From Library Journal
Vaz, the winner of this year's Drue Heinz Literature Prize, believes that "stories keep us alive." Perhaps that is what gives the 12 tales in this work such urgency. Old world meets new as the book explores Portuguese American identity in places as disparate as Hawaii, California, and the Azores. "In My Hunt for King Sebastiao," Dean travels from America to Portugal to settle some family business. Along the way, he uncovers a number of long-hidden secrets. While despair is tempting, Dean refuses to give in to anger or depression. "Hope," he discovers, "is the most supreme form of defiance." Similarly, in "Undressing the Vanity Dolls," Reginald learns to let go of resentment so he can enjoy the company of a former mentor. Life's lessons are woven into many of these stories, but Vaz's touch is always light, suffused with reverence for whimsy and weird, serendipitous occurrences. Encounters with magic?sights, sensations, and sounds that cannot be rationally explained?give the book an unusual spark. Throughout, things of the spirit collide with material reality and tantalize those in their orbit, with satisfying results.?Eleanor J. Bader, New Sch. for Social Research, New York
Copyright 1997 Reed Business Information, Inc.
From Kirkus Reviews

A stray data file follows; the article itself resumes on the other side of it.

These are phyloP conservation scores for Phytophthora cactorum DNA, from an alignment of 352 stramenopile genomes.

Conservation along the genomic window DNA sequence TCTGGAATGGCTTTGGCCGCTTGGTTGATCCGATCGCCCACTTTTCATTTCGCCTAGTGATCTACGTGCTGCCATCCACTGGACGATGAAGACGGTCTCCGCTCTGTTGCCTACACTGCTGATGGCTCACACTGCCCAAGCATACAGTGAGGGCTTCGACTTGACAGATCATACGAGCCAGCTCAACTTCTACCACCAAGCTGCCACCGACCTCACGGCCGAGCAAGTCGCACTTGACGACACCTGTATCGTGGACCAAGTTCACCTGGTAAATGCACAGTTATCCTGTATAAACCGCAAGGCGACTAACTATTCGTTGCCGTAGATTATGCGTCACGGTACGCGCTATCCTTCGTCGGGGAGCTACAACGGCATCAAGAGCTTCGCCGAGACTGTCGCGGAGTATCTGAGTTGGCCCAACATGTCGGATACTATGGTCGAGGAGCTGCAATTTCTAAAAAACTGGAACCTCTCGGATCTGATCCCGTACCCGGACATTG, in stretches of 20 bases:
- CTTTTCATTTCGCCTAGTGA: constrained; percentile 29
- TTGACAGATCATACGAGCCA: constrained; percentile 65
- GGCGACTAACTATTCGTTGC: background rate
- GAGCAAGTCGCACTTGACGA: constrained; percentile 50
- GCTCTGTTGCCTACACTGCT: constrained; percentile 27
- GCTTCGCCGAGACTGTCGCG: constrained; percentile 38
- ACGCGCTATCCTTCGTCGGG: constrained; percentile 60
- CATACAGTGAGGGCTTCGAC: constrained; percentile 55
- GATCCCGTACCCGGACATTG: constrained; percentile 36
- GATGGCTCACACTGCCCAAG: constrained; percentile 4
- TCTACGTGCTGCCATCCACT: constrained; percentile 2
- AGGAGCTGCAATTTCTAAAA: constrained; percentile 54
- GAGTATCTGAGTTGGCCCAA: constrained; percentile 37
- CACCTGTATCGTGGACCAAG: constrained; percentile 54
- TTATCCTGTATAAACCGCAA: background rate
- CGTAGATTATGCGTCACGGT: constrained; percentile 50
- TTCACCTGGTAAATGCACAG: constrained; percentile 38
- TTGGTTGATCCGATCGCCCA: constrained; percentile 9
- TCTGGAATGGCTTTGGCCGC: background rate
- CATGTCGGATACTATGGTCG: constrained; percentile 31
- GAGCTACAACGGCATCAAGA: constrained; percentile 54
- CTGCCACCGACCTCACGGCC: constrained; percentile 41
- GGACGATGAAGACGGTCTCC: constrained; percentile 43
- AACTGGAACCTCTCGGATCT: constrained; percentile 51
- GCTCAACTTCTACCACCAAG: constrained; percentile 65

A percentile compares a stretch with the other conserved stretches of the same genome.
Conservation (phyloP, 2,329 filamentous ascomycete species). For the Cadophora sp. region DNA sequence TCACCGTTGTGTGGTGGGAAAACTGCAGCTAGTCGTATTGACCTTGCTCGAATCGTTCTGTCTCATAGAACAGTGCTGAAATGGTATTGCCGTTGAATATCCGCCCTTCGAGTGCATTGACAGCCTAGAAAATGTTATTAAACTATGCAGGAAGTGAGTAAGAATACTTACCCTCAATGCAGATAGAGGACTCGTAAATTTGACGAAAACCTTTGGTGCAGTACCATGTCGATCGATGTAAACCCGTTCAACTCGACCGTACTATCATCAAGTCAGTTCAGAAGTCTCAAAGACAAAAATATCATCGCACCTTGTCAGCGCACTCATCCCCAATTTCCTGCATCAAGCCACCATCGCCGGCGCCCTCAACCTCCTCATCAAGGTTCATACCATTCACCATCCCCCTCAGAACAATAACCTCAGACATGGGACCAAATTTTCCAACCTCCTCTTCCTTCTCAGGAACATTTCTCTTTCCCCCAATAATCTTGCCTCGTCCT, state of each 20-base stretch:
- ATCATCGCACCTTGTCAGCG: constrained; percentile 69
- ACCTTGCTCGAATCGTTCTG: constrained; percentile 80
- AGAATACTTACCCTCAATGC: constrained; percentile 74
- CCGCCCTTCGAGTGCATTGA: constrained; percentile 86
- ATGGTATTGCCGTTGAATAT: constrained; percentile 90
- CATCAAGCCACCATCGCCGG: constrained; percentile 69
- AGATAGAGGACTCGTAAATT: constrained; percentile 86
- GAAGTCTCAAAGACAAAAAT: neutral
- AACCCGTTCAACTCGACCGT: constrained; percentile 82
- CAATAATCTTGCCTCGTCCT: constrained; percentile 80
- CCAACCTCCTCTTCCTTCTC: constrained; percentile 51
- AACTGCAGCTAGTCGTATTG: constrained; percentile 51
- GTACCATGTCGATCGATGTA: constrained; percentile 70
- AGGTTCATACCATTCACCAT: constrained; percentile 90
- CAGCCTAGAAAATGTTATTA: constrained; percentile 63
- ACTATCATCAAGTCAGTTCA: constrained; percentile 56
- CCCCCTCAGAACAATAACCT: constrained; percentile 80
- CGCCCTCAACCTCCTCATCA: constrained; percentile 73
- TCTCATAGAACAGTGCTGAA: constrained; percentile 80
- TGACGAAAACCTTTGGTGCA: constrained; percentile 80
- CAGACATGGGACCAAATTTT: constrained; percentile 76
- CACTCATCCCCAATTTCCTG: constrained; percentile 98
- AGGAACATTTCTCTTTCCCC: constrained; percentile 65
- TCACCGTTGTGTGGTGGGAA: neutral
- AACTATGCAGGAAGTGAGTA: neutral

Inspired by the lyric fantastic, a first fiction collection from novelist Vaz (Saudade, 1994), this year's winner of the Drue Heinz Literature Prize. Vaz's tales rely often on the yeast of her songlike love for language, which can transform her prose, influenced by magic realism, into poetry. ``Sex happens,'' she writes in the title piece, ``the way a pearl is formed. It begins with a grain or parasitic worm that itches in the soft lining until the entire animal buckles around it.'' In ``Island Fever,'' Vaz displays her strong visual sense and her wit: ``The mouths in the crowd, including his wife's, were chattering like bivalve castanets.'' These 12 linked stories about Portuguese migrs from the Azores also rely on the force of improbable events to propel them forward. In ``The Remains of Princess Kaiulani's Garden,'' a laundress with extraordinary powers at the ironing board positively affects the lives of her customers: ``One old lady put on a skirt ironed by Elena and could do cartwheels. . . . A priest who had sent in his collars to be starched preached the best sermon of his life.'' Vaz can induce in a reader a fine and effusive rapture when her characters, inflamed, are carried skyward by their emotions. ``Math Bending Into Angels,'' in this vein, shows how love and an incurable spiritual hunger lead a woman to turn into an otherworldly sprite. In other tales dealing with more worldly matters, the writer's whimsy sometimes fails to persuade: an ease in Vaz's luscious lyricism can, in an earthly context, appear too pretty; with her head turned by metaphor, the author comes across as unable to take reality seriously. At such times, she lacks conviction in the primal logic of an unreasonable fate that guides the major magic realists. She's also more sentimental than they, and her language can seem contrived, lacking a fundamental emotional connection with the lives she describes. Still, when the theme of a story is in balance with its style, the result is elating. -- Copyright ©1997, Kirkus Associates, LP. All rights reserved.